- Fast-spiking interneurons of the rat ventral striatum: temporal coordination of activity with principal cells and responsiveness to reward
- European Journal of Neuroscience
- Volume | Issue number
- 32 | 3
- Pages (from-to)
- Document type
- Faculty of Science (FNWI)
- Swammerdam Institute for Life Sciences (SILS)
Although previous in vitro studies revealed inhibitory synaptic connections of fast-spiking interneurons to principal cells in the striatum, uncertainty remains about the nature of the behavioural events that correlate with changes in interneuron activity and about the temporal coordination of interneuron firing with spiking of principal cells under natural conditions. Using in vivo tetrode recordings from the ventral striatum in freely moving rats, fast-spiking neurons were distinguished from putative medium-sized spiny neurons on the basis of their spike waveforms and rates. Cross-correlograms of fast-spiking and putative medium-sized spiny neuron firing patterns revealed a variety of temporal relationships, including peaks of concurrent firing and transient decrements in medium-sized spiny neuron spiking around fast-spiking unit activity. Notably, the onset of these decrements was mostly in advance of the fast-spiking unit firing. Many of these temporal relationships were dependent on the sleep-wake state. Coordinated activity was also found amongst pairs of the same phenotype, both fast-spiking units and putative medium-sized spiny neurons, which was often marked by a broad peak of concurrent firing. When studying fast-spiking neurons in a reward-searching task, they generally showed a pre-reward ramping increment in firing rate but a decrement specifically when the rat received reward. In conclusion, our data indicate that various forms of temporally coordinated activity exist amongst ventral striatal interneurons and principal cells, which cannot be explained by feed-forward inhibitory circuits alone. Furthermore, firing patterns of ventral striatal fast-spiking interneurons do not merely correlate with the general arousal state of the animal but display distinct reward-related changes in firing rate.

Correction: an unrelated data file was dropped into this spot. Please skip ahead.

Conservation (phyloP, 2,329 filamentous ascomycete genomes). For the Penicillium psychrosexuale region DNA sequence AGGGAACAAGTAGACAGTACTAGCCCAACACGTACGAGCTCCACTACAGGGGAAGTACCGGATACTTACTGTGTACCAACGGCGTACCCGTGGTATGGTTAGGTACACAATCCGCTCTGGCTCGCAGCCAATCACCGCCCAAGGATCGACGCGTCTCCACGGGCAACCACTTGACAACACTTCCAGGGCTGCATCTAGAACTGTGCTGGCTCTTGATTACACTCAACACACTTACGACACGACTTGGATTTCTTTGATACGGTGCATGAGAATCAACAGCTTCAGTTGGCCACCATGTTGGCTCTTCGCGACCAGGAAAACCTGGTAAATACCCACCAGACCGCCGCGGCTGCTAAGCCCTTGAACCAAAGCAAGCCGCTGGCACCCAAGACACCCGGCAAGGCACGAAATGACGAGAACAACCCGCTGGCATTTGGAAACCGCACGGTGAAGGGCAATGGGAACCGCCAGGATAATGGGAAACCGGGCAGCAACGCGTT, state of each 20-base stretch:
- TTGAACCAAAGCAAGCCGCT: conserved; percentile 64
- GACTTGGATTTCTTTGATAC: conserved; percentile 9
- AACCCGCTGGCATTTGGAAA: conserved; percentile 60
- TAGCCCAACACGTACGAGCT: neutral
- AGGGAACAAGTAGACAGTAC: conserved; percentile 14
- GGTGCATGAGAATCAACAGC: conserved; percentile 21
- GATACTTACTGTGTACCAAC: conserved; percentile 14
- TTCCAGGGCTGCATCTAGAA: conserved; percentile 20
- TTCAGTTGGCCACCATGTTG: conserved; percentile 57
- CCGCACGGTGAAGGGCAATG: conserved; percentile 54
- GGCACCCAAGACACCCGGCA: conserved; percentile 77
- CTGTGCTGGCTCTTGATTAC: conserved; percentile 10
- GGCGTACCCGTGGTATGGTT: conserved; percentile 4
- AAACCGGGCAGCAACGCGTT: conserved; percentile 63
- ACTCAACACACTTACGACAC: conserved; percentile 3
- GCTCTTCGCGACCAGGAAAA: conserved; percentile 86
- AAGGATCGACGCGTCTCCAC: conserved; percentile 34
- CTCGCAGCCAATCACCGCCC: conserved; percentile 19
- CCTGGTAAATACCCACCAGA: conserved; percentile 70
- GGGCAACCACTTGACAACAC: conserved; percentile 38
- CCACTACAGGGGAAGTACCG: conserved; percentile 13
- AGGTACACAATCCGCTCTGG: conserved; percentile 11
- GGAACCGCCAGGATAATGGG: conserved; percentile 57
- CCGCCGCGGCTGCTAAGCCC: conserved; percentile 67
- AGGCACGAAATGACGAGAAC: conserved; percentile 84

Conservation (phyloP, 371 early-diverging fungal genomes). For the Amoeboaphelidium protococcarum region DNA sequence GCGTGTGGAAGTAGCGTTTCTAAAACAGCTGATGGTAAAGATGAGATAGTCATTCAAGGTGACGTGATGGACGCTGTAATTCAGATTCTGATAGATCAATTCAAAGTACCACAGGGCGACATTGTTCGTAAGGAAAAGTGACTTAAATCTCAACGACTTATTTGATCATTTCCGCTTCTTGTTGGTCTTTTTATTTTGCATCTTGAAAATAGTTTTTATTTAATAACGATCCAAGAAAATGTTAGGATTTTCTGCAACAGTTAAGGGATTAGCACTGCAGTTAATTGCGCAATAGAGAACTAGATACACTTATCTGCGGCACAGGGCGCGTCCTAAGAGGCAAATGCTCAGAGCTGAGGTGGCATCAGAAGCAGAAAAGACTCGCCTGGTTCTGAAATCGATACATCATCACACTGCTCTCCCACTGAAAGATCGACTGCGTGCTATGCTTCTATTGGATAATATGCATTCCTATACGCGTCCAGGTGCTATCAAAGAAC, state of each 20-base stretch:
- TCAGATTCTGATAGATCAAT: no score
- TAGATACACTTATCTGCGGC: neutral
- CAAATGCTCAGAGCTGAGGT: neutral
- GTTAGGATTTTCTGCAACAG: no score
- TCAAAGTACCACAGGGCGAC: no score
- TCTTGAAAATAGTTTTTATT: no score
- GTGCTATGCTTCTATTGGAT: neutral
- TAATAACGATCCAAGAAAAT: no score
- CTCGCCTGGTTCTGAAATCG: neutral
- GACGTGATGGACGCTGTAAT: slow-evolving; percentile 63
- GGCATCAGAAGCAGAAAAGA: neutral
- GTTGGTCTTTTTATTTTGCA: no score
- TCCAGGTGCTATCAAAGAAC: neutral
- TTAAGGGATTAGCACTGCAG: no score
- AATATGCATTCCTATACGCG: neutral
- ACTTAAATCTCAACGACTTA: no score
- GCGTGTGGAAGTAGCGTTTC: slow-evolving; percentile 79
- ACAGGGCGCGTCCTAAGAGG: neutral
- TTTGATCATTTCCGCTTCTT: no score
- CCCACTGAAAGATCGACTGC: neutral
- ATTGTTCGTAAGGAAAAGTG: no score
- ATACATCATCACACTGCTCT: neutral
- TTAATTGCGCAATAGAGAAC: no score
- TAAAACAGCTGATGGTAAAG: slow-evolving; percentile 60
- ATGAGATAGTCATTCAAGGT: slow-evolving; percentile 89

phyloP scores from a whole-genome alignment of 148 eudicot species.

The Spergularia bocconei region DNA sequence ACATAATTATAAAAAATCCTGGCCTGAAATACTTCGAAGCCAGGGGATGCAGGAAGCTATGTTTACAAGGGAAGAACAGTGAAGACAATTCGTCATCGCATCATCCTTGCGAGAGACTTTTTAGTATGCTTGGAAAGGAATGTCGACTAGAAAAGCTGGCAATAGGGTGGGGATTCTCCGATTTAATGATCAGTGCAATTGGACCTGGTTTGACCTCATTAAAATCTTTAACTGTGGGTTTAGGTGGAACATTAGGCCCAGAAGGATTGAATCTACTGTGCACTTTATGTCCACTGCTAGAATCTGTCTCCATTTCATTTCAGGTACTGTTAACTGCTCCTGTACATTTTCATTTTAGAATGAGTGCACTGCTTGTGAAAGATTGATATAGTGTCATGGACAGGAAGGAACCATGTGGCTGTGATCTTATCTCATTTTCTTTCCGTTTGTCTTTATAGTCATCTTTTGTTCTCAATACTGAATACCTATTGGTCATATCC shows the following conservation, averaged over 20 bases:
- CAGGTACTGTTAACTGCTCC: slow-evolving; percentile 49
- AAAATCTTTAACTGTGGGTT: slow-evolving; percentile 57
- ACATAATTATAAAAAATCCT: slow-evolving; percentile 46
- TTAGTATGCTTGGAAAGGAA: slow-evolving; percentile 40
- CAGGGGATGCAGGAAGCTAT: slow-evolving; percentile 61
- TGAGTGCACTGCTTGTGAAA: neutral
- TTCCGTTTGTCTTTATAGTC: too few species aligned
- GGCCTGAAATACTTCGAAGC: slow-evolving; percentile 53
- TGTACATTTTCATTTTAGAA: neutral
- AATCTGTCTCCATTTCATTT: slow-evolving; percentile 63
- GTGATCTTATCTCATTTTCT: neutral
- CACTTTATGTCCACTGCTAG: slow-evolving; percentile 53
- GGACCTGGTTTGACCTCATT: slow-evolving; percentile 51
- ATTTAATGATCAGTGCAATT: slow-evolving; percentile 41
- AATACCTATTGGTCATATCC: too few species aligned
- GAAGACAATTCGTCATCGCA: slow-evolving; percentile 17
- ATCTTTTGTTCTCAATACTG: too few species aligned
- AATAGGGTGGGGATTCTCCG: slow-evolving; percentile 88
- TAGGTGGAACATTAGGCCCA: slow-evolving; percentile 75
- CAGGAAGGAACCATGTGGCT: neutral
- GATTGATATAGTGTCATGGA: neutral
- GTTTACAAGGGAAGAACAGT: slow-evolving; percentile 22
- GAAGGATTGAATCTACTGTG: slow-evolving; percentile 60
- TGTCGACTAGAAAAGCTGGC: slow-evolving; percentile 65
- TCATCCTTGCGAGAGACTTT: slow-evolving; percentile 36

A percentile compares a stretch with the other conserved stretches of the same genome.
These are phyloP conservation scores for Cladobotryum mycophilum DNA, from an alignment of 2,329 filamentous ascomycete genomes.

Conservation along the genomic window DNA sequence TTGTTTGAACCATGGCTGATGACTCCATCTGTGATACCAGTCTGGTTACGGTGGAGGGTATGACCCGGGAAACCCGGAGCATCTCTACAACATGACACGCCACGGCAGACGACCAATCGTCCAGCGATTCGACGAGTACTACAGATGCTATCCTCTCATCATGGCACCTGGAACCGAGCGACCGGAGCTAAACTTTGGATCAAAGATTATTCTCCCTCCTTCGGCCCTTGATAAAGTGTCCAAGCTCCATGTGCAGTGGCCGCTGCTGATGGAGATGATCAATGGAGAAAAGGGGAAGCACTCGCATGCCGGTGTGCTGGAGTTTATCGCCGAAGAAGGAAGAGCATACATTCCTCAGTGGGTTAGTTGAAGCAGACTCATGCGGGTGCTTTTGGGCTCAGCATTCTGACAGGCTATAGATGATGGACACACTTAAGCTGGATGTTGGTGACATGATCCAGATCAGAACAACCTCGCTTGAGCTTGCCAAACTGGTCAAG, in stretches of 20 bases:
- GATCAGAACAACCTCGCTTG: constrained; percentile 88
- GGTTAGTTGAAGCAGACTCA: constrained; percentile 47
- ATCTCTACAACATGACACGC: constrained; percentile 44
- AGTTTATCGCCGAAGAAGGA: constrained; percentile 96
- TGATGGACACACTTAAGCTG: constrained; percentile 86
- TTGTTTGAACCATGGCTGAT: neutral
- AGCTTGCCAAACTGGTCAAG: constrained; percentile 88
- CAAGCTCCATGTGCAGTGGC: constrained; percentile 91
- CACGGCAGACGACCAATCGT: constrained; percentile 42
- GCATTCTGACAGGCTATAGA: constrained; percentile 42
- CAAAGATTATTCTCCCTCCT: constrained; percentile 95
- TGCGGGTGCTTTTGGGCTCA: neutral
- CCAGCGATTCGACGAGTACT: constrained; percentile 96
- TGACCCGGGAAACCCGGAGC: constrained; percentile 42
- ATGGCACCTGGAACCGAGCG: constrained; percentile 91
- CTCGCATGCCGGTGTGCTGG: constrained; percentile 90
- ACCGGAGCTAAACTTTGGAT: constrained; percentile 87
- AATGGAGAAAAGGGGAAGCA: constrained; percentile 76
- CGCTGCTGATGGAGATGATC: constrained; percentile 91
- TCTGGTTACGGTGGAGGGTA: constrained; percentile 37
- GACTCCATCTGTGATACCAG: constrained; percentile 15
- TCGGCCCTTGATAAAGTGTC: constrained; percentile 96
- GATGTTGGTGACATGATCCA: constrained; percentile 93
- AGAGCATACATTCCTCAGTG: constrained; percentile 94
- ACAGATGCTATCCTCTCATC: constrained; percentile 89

- go to publisher's site
If you believe that digital publication of certain material infringes any of your rights or (privacy) interests, please let the Library know, stating your reasons. In case of a legitimate complaint, the Library will make the material inaccessible and/or remove it from the website. Please Ask the Library, or send a letter to: Library of the University of Amsterdam, Secretariat, Singel 425, 1012 WP Amsterdam, The Netherlands. You will be contacted as soon as possible.